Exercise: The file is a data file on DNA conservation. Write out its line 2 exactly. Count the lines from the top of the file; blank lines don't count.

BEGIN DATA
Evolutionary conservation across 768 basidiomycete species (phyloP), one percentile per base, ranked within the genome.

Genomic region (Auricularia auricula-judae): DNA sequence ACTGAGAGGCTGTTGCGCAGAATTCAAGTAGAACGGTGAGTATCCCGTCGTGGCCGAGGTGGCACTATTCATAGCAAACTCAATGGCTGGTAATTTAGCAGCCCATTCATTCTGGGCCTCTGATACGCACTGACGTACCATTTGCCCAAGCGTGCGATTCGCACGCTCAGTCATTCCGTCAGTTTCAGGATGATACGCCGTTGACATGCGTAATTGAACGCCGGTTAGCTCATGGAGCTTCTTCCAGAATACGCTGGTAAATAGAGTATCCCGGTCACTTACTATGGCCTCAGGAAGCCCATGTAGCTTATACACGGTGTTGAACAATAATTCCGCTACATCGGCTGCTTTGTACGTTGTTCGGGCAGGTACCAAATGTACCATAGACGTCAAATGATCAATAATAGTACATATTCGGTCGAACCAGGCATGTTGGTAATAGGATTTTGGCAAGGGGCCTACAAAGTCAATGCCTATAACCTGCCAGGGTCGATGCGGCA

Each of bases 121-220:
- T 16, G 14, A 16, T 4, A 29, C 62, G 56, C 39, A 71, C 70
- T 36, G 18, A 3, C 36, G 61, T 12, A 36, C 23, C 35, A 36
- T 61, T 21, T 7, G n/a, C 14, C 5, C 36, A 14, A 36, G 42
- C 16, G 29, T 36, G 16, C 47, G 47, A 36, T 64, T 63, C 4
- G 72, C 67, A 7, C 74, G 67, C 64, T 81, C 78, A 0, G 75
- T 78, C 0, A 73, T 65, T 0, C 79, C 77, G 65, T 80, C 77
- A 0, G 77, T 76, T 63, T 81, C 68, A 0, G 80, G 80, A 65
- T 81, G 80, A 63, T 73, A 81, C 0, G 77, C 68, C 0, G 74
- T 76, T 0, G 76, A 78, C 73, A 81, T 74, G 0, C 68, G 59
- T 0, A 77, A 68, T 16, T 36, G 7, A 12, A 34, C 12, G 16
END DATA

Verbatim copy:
Genomic region (Auricularia auricula-judae): DNA sequence ACTGAGAGGCTGTTGCGCAGAATTCAAGTAGAACGGTGAGTATCCCGTCGTGGCCGAGGTGGCACTATTCATAGCAAACTCAATGGCTGGTAATTTAGCAGCCCATTCATTCTGGGCCTCTGATACGCACTGACGTACCATTTGCCCAAGCGTGCGATTCGCACGCTCAGTCATTCCGTCAGTTTCAGGATGATACGCCGTTGACATGCGTAATTGAACGCCGGTTAGCTCATGGAGCTTCTTCCAGAATACGCTGGTAAATAGAGTATCCCGGTCACTTACTATGGCCTCAGGAAGCCCATGTAGCTTATACACGGTGTTGAACAATAATTCCGCTACATCGGCTGCTTTGTACGTTGTTCGGGCAGGTACCAAATGTACCATAGACGTCAAATGATCAATAATAGTACATATTCGGTCGAACCAGGCATGTTGGTAATAGGATTTTGGCAAGGGGCCTACAAAGTCAATGCCTATAACCTGCCAGGGTCGATGCGGCA